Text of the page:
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Old 12-14-2015   #26
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The practical problem with making R09 (Calbe) yourself is that you have a step where you have to cool down the chemicals due to the exothermic reaction of the KOH.
It is like making Nitroglycerin, if you don't cool it down it will explode.

Further the ingredients for R09 are not very cheap. So the cost saving is less then other type developers which you can make yourself.
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Old 12-14-2015   #27
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Making p-aminophenol developers (Rodinal) from scratch is not worth it IMO. Many Rodinal-like brews are available for cheap, although I fear none has the quality of the Leverkusen original anymore.
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Old 12-18-2015   #28
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Quote:
Originally Posted by miha View Post
Making p-aminophenol developers (Rodinal) from scratch is not worth it IMO. Many Rodinal-like brews are available for cheap, although I fear none has the quality of the Leverkusen original anymore.
Zorkikat has been mixing Parodinal (a paracetamol-based Rodinal clone) for many years. In his opinion, there is no real difference. See his post here (the last one)
http://www.rangefinderforum.com/foru...ad.php?t=68806
I have little experience since I mixed my version not long ago.
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Old 12-18-2015   #29
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I still have some reference original Rodinal, 125ml Agfa Photo (end 2003) and 125ml Agfa (1999) and given 1/2 year ago an unopened Agfa Rodinal 500ml around 1975.

There are some very small differences even with Rodinal and Rodinal 5 years old which I have done a sensiometric test around 2007 with APX-100 (Agfa Leverkusen).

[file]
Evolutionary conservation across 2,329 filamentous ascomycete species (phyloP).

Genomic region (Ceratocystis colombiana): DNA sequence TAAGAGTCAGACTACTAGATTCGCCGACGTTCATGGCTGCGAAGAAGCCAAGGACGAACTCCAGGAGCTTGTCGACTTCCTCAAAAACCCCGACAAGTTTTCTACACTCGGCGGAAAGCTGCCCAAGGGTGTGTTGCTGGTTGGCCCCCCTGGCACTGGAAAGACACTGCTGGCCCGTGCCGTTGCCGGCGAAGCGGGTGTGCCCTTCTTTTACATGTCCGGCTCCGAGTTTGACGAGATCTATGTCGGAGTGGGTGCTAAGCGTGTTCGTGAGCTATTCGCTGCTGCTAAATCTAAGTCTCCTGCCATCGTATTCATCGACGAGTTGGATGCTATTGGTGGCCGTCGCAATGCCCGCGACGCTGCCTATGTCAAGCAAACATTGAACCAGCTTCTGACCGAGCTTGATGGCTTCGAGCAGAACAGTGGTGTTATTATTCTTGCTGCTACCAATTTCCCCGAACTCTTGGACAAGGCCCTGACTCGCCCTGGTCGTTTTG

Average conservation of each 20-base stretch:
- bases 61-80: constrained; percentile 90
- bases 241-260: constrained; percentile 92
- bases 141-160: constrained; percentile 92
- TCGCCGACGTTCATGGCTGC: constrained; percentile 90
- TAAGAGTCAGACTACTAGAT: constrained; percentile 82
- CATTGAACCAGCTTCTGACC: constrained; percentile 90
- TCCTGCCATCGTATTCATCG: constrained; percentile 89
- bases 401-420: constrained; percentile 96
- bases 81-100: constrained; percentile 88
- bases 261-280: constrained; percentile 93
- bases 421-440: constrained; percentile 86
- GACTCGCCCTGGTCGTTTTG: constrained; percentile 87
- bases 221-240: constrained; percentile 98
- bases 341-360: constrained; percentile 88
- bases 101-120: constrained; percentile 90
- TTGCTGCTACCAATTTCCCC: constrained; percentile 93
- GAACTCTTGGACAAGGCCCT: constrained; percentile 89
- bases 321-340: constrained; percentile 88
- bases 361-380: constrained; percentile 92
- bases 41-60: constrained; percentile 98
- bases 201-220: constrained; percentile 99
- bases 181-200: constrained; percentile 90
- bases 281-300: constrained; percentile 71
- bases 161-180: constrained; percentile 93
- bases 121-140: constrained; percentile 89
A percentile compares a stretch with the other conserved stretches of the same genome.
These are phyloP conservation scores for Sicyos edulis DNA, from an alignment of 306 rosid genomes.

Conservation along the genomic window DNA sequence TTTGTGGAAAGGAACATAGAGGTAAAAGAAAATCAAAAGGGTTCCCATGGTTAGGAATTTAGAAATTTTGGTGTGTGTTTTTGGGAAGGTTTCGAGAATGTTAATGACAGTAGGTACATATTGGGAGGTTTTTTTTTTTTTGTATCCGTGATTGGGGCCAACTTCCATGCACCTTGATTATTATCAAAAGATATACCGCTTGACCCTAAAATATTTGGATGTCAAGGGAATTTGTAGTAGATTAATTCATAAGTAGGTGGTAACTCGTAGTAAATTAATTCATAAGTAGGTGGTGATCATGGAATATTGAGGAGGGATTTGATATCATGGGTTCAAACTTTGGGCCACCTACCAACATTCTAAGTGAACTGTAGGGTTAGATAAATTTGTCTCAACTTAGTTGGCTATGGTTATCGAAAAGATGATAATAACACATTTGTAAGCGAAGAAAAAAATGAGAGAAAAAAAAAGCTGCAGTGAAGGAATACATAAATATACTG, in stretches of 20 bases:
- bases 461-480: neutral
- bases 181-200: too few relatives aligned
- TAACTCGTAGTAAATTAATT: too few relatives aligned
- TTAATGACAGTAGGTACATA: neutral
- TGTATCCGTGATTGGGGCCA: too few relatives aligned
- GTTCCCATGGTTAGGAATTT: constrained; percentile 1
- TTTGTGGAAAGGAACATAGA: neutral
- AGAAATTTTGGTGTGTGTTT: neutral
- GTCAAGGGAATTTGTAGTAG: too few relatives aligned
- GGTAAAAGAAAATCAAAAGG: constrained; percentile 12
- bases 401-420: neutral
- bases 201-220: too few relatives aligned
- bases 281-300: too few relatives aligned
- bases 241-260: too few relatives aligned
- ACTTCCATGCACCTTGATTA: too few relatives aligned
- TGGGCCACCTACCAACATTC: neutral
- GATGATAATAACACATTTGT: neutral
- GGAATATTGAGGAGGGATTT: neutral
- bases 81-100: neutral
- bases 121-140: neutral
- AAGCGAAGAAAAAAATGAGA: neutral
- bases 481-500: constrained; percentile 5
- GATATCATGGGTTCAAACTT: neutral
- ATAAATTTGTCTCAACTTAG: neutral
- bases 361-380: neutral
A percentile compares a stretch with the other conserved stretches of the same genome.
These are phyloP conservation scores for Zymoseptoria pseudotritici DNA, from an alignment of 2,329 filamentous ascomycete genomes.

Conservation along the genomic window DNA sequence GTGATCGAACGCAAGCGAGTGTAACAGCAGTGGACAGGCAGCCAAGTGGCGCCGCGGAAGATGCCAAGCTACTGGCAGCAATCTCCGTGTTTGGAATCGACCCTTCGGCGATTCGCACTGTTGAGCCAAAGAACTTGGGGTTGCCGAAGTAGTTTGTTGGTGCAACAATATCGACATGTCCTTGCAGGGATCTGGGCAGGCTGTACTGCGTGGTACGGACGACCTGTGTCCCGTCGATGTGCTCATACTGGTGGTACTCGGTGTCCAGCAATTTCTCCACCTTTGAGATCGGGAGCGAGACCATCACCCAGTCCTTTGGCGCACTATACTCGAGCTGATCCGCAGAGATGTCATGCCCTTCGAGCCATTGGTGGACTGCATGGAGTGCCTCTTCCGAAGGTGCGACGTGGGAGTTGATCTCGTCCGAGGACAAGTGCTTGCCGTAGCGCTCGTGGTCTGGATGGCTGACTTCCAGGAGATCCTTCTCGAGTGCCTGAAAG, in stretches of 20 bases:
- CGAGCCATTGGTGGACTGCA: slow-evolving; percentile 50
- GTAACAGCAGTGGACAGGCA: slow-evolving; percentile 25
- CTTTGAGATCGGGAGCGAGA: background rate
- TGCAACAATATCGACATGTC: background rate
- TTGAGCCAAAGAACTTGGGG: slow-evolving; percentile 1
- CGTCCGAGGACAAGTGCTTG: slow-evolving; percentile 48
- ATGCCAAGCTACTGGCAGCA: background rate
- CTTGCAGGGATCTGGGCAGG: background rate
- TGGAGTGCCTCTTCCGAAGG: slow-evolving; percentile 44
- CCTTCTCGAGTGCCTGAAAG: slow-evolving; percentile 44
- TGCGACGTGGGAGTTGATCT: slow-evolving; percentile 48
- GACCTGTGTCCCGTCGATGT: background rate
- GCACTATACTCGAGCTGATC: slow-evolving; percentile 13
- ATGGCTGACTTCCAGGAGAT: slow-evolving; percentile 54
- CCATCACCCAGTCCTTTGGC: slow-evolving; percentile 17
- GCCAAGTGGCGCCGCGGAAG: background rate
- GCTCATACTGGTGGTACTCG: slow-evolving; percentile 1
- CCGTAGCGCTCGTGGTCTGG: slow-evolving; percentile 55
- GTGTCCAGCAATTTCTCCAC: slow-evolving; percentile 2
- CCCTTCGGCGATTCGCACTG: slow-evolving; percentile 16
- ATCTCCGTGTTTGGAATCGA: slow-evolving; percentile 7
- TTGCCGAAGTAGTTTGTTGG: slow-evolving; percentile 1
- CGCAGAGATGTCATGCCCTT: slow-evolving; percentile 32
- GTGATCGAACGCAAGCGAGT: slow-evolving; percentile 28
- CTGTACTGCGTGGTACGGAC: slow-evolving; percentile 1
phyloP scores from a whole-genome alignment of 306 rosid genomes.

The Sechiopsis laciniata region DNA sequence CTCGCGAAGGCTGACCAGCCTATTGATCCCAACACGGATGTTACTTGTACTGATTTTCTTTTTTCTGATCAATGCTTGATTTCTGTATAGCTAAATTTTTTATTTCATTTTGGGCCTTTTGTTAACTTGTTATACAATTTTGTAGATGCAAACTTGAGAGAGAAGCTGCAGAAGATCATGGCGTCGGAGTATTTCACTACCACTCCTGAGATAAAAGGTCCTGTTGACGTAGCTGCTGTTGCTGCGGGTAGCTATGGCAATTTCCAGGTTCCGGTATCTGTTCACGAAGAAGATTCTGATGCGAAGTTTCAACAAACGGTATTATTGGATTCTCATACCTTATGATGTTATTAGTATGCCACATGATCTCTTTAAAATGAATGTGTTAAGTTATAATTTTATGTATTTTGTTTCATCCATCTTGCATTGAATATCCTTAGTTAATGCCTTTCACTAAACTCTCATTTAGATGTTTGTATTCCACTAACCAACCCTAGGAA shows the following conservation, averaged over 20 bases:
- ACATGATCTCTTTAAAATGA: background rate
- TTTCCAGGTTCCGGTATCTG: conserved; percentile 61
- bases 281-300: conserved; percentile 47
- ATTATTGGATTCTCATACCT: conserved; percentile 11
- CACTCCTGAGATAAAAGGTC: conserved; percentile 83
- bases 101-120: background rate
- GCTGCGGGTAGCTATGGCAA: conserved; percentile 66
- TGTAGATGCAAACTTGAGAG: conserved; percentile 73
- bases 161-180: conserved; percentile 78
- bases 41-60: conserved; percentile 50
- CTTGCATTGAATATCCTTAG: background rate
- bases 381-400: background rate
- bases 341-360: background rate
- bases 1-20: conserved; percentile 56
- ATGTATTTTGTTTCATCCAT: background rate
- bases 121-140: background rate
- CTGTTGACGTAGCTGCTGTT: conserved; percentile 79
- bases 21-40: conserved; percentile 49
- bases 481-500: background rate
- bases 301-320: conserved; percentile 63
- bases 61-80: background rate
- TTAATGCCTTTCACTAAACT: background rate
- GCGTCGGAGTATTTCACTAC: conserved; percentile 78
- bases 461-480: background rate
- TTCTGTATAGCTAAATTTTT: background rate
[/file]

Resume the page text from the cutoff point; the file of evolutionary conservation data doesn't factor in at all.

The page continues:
I also tested at that time R09/Calbe Fomadon R09. The differences are very small in grain Calbe a tick more grain then the original Rodinal (Agfa).

If you have interest I can publish the original R09 Calbe version for making yourself. It is published in the Udo Raffay German language famous book Fotografischer Rezepte.
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Old 12-19-2015   #30
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I have one of the earliest Rollei R09 One Shot bottles presumably still made in Veihingen-Enz, later they transferred the production to Tetenal as did Adox. Adox claim their Adonal is Rodinal. Compard R09 One Shot should be similar, the msds for the two developers are not identical though. None is bottled under inert gas as was the case with Rodinal. I agree that results should be close if not the same to the untrained eye - I don't have a densitometer FWIW.
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Old 12-19-2015   #31
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First A&O took the chemical plant in Vaihingen-Enz. Then CPP&S an UK company. Now the R09/Rodinal is made by Tetenal, they introduced their own Paranol-S (Rodinal) too. Correct about the Nitrogen refilling which was done by Agfa (Photo) and A&O/CPP&S.